CHICAGO — Before Naomi Freeman ran over the father of her child, killing him, he had punched her in the face 25 times and dragged her from the vehicle, a lawyer for the jailed mom said.
Now, advocates for abused women across the country are trying to free her in time for Christmas.
Freeman, a pregnant mother of two, has been in jail for months while she awaits trial, unable to put up $35,000 for her bail. That could change as soon as Monday: Moms United Against Violence and Incarceration has worked with the Chicago Community Bond Fund, Love & Protect and other groups to raise more than $11,000 as part of the #FreeNaomiFreeman campaign.
And on Monday, the groups are hoping to receive a $25,000 grant that would cover Freeman's bail and help her return to her family while she awaits trial.
"Someday I will need to explain to my kids why they don't have their father," Freeman wrote to Chicago Bond in a letter from jail. "I never meant to hurt him that day, I only acted in fear of my life. I have to forgive myself, but not for surviving, and I don't think I should be punished for defending my life.
"I have to get home to my kids as soon as I can and be the best mother I can be. I need a second chance at life for them and for myself."
This weekend, the #FreeNaomiFreeman campaign will lead another fundraising push. The money will help Freeman if she doesn't receive the grant, said Holly Krig, Moms United director of organizing, or extra money raised will go to Chicago Bond to help others pay their bail. Supporters can donate online.
Black women have long been denied a right to self defense, Krig said, and Freeman's story seemed familiar to the Moms United member when she heard about the incident.
On July 5, John Perry, Freeman's boyfriend, dragged her out of her car and punched her 25 times, Steve Pick, Freeman's attorney, said in July. Prosecutors also said Perry beat Freeman that morning, and it was not the first time she'd been abused.
Freeman got back into her car, made a U-turn and crashed into a fence while trying to hit Perry, prosecutors said. Perry dared Freeman to try to hit him again, and she did, pinning Perry under the car, prosecutors said. Freeman allegedly fled, and Perry was later pronounced dead at Mount Sinai Hospital.
Freeman, who has no prior convictions, was charged with murder. Prosecutors said she could have driven away from her batterer, while Freeman's attorney said his client, who was then newly pregnant and who has Lupus, was "in fear for her life and safety."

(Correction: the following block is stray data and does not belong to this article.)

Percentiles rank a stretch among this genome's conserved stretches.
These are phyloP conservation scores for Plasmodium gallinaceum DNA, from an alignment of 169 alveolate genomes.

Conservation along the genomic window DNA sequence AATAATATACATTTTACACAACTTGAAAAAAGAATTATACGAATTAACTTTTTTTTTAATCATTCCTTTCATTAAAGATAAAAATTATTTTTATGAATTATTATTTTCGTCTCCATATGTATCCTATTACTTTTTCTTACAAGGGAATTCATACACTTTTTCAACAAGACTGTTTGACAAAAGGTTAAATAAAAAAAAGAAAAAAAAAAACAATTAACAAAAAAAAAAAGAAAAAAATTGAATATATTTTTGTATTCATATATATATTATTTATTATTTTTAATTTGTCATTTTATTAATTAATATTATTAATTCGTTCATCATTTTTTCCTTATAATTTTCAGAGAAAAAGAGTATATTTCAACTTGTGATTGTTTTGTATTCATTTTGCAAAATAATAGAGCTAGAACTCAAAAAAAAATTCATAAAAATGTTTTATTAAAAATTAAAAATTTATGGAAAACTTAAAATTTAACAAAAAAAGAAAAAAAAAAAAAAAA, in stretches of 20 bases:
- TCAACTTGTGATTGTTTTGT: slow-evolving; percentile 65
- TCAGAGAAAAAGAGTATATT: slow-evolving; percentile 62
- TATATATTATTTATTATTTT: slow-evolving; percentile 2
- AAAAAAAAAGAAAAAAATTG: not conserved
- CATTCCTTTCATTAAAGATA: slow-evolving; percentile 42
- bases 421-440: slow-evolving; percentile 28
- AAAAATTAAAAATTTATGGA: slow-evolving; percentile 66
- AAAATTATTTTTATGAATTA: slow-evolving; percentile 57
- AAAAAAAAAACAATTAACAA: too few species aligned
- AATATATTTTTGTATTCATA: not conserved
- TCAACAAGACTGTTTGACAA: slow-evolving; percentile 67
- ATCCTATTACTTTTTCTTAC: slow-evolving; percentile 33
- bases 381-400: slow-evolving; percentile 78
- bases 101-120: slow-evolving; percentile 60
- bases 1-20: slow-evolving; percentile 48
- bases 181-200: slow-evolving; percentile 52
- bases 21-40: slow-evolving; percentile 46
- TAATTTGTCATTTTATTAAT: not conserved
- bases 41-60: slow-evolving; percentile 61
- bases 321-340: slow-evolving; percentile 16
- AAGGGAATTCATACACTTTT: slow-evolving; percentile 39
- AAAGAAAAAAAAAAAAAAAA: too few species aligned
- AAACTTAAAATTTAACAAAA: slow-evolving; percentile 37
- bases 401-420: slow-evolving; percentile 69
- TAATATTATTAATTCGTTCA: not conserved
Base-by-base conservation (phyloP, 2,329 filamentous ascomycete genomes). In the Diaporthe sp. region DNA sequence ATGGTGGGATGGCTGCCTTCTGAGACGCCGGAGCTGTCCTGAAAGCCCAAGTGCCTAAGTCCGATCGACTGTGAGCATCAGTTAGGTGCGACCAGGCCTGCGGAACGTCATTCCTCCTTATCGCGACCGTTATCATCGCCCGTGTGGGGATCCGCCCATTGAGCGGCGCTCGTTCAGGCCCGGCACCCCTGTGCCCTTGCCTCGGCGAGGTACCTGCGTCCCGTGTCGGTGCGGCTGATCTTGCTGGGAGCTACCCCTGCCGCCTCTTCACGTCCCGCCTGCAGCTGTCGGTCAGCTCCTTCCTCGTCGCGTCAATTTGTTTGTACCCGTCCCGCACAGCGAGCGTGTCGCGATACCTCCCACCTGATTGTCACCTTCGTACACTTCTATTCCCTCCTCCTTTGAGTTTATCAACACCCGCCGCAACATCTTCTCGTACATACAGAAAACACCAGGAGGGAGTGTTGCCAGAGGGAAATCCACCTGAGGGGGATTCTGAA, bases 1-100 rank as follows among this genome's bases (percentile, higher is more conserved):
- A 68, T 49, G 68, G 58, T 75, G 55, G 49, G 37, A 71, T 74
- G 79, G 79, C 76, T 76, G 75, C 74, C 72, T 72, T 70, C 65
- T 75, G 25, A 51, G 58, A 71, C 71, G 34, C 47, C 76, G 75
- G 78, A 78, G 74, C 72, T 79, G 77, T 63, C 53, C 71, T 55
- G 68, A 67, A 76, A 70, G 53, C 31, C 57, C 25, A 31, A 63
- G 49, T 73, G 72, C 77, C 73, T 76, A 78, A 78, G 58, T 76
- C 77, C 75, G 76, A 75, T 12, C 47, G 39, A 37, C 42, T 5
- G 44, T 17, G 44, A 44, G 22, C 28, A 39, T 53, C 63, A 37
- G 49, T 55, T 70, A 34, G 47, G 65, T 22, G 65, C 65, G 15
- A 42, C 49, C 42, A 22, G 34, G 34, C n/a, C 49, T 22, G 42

Naomi Freeman ran over and killed her boyfriend in July, attorneys said, but Freeman has said she was acting in fear for her life. Her boyfriend had previously abused her, attorneys said. Freeman faces a murder charge. [Courtesy Holly Krig]
There are a "number of cases like that where predominantly black women are criminalized for taking actions in self defense," Krig said. She has met with Freeman, visiting her in jail and speaking with her family. "She is somebody who has survived a lot of trauma, and the trauma of incarceration is also profound, especially when someone is pregnant.
"That's something that Naomi herself is still just processing. She had experienced abuse for a number of years with the person involved in this situation."
The state offers no way for black women like Freeman to survive when they're being abused, Krig said: They have fewer resources and less support in their communities to help them, and black and indigenous women are more likely than others to face charges when they act in self defense.
If the #FreeNaomiFreeman campaign succeeds and her supporters are able to bail Freeman, now in her third trimester, out of jail, she'll be able to help care for her children. Her soon-to-be-born baby would be placed in a relative's care or go to the Department of Child and Family Services within 48 hours of birth if born to a mother in jail, Krig said.
And Freeman will have a better chance of successfully defending herself if she can participate in her defense outside of jail, Krig said.
"Being held for months or years in jail feels eternal," Krig said. "When people are out on bond, they don't have to think that way. They can actually put their energy into staying free."
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